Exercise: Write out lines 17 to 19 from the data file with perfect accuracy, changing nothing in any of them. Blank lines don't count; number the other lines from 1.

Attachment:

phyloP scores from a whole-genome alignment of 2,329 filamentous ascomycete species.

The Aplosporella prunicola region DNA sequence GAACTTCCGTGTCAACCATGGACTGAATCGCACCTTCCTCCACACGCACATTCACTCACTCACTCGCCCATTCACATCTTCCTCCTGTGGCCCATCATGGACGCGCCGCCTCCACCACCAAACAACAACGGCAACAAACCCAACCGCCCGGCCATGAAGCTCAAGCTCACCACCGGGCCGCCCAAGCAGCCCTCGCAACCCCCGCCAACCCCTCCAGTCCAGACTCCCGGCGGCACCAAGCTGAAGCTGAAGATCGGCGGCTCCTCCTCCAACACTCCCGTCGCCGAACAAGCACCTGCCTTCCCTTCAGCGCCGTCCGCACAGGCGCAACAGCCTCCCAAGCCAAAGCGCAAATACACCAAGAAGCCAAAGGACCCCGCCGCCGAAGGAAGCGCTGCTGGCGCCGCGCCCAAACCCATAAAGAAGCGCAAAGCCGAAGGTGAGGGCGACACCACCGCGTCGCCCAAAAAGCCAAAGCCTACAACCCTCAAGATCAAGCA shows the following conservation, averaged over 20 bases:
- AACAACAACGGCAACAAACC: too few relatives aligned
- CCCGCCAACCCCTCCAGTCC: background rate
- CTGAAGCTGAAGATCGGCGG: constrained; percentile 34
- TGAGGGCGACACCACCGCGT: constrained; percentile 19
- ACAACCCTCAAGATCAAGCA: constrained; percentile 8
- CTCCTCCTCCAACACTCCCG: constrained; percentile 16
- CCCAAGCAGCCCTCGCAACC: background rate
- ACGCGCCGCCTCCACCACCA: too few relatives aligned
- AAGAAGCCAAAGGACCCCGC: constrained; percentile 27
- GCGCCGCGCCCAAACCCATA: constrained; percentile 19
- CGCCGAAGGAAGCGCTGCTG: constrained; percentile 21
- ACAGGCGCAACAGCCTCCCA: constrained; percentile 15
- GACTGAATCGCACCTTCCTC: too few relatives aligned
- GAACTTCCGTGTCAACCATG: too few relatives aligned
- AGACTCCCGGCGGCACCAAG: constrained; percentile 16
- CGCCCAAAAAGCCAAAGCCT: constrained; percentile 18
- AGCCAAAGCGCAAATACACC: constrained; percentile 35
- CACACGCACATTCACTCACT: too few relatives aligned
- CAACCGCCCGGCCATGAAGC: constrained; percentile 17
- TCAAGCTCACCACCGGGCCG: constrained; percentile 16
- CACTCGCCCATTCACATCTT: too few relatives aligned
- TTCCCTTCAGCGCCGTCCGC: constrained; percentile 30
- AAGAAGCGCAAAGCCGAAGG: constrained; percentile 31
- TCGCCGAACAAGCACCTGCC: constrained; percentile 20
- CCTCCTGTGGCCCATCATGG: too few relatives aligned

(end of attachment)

- AGACTCCCGGCGGCACCAAG: constrained; percentile 16
- CGCCCAAAAAGCCAAAGCCT: constrained; percentile 18
- AGCCAAAGCGCAAATACACC: constrained; percentile 35